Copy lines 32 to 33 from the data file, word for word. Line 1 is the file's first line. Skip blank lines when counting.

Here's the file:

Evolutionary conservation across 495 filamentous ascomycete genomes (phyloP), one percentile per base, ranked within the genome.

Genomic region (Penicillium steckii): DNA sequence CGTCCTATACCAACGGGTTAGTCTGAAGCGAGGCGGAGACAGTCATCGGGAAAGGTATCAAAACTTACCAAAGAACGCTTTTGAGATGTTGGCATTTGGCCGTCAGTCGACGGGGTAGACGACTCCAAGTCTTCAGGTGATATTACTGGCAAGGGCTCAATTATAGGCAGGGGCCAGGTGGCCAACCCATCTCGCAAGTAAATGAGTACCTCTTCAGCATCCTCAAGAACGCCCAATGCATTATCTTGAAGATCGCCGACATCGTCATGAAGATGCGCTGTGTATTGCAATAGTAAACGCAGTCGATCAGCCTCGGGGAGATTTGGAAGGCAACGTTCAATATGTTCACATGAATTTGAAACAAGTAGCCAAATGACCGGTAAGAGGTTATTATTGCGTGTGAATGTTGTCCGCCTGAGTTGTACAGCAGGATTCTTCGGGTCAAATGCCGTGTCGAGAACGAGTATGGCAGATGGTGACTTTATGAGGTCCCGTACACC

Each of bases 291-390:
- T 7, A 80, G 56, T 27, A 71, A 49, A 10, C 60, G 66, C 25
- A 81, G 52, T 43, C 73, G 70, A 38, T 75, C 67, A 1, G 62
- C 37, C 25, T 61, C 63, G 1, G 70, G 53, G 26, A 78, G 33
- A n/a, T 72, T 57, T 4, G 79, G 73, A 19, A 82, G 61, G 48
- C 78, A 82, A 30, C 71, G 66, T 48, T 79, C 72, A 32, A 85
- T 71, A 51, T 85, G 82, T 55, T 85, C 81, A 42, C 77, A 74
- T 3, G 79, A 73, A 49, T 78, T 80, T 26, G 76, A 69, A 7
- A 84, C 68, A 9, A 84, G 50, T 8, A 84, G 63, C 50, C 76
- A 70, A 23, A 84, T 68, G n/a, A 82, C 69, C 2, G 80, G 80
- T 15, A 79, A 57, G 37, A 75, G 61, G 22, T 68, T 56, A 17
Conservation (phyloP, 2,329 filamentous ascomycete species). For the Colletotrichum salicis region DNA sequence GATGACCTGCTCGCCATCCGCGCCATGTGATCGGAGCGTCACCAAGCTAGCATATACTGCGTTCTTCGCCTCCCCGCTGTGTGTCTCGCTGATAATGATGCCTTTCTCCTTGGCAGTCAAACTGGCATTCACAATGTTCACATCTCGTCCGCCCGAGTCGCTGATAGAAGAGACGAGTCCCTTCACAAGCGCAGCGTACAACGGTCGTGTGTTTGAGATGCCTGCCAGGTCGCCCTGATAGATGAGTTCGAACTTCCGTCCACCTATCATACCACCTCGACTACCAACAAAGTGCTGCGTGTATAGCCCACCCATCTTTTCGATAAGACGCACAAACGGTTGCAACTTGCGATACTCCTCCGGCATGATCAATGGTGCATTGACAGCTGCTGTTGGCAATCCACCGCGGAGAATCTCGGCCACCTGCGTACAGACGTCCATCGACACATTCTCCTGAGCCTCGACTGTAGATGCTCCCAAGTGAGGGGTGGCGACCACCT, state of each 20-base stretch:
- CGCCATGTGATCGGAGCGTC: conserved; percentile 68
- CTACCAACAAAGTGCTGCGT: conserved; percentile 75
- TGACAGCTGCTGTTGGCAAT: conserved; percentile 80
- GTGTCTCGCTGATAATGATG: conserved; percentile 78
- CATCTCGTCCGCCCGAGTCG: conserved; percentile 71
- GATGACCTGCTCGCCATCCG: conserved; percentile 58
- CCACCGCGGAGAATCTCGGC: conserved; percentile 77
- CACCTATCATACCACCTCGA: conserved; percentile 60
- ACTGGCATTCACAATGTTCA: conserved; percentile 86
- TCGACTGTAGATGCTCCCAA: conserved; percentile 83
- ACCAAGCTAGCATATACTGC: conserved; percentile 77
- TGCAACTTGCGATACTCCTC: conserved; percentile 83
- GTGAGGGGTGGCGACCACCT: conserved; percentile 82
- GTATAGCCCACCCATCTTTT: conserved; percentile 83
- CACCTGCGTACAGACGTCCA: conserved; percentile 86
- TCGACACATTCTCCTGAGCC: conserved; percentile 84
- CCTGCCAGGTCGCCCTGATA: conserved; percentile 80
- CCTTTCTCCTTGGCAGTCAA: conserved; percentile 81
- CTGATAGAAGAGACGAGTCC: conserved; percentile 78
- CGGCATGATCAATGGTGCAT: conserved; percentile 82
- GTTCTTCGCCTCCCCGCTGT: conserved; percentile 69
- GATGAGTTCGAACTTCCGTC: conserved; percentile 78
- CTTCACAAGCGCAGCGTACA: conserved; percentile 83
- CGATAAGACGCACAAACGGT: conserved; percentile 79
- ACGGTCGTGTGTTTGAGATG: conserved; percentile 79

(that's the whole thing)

- CCTTTCTCCTTGGCAGTCAA: conserved; percentile 81
- CTGATAGAAGAGACGAGTCC: conserved; percentile 78